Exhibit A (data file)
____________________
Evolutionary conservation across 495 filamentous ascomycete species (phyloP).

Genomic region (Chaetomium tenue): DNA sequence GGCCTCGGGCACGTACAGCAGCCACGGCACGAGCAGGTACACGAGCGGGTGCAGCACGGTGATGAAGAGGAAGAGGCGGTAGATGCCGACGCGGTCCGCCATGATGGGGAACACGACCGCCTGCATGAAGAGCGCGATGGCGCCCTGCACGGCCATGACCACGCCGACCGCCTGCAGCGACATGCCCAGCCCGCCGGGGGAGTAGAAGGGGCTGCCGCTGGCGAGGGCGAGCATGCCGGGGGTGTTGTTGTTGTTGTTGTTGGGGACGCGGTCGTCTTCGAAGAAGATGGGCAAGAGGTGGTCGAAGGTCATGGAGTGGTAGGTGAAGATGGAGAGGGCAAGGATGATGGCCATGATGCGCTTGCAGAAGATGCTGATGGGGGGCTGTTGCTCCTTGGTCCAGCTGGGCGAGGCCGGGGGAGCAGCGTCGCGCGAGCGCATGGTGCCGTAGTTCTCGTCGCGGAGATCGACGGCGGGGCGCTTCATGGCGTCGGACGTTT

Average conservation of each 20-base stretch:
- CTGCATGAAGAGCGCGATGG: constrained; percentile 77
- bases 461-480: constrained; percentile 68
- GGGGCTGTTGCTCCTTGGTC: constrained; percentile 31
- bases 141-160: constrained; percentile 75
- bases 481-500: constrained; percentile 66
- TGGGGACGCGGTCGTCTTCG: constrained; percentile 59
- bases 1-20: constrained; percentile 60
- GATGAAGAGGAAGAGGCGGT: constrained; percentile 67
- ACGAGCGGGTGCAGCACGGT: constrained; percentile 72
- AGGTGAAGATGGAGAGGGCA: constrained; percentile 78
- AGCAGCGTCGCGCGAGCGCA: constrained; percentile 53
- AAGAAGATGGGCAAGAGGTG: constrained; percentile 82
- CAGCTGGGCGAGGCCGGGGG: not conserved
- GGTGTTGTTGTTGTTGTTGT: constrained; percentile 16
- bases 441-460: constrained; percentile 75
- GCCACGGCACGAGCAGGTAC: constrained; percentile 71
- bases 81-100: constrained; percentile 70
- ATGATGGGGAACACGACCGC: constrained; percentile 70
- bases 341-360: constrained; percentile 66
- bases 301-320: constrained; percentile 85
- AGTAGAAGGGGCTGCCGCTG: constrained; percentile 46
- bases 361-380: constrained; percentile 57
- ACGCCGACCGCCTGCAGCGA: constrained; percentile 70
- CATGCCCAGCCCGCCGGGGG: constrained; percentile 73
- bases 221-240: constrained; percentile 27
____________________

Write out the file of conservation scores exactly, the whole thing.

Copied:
Evolutionary conservation across 495 filamentous ascomycete species (phyloP).

Genomic region (Chaetomium tenue): DNA sequence GGCCTCGGGCACGTACAGCAGCCACGGCACGAGCAGGTACACGAGCGGGTGCAGCACGGTGATGAAGAGGAAGAGGCGGTAGATGCCGACGCGGTCCGCCATGATGGGGAACACGACCGCCTGCATGAAGAGCGCGATGGCGCCCTGCACGGCCATGACCACGCCGACCGCCTGCAGCGACATGCCCAGCCCGCCGGGGGAGTAGAAGGGGCTGCCGCTGGCGAGGGCGAGCATGCCGGGGGTGTTGTTGTTGTTGTTGTTGGGGACGCGGTCGTCTTCGAAGAAGATGGGCAAGAGGTGGTCGAAGGTCATGGAGTGGTAGGTGAAGATGGAGAGGGCAAGGATGATGGCCATGATGCGCTTGCAGAAGATGCTGATGGGGGGCTGTTGCTCCTTGGTCCAGCTGGGCGAGGCCGGGGGAGCAGCGTCGCGCGAGCGCATGGTGCCGTAGTTCTCGTCGCGGAGATCGACGGCGGGGCGCTTCATGGCGTCGGACGTTT

Average conservation of each 20-base stretch:
- CTGCATGAAGAGCGCGATGG: constrained; percentile 77
- bases 461-480: constrained; percentile 68
- GGGGCTGTTGCTCCTTGGTC: constrained; percentile 31
- bases 141-160: constrained; percentile 75
- bases 481-500: constrained; percentile 66
- TGGGGACGCGGTCGTCTTCG: constrained; percentile 59
- bases 1-20: constrained; percentile 60
- GATGAAGAGGAAGAGGCGGT: constrained; percentile 67
- ACGAGCGGGTGCAGCACGGT: constrained; percentile 72
- AGGTGAAGATGGAGAGGGCA: constrained; percentile 78
- AGCAGCGTCGCGCGAGCGCA: constrained; percentile 53
- AAGAAGATGGGCAAGAGGTG: constrained; percentile 82
- CAGCTGGGCGAGGCCGGGGG: not conserved
- GGTGTTGTTGTTGTTGTTGT: constrained; percentile 16
- bases 441-460: constrained; percentile 75
- GCCACGGCACGAGCAGGTAC: constrained; percentile 71
- bases 81-100: constrained; percentile 70
- ATGATGGGGAACACGACCGC: constrained; percentile 70
- bases 341-360: constrained; percentile 66
- bases 301-320: constrained; percentile 85
- AGTAGAAGGGGCTGCCGCTG: constrained; percentile 46
- bases 361-380: constrained; percentile 57
- ACGCCGACCGCCTGCAGCGA: constrained; percentile 70
- CATGCCCAGCCCGCCGGGGG: constrained; percentile 73
- bases 221-240: constrained; percentile 27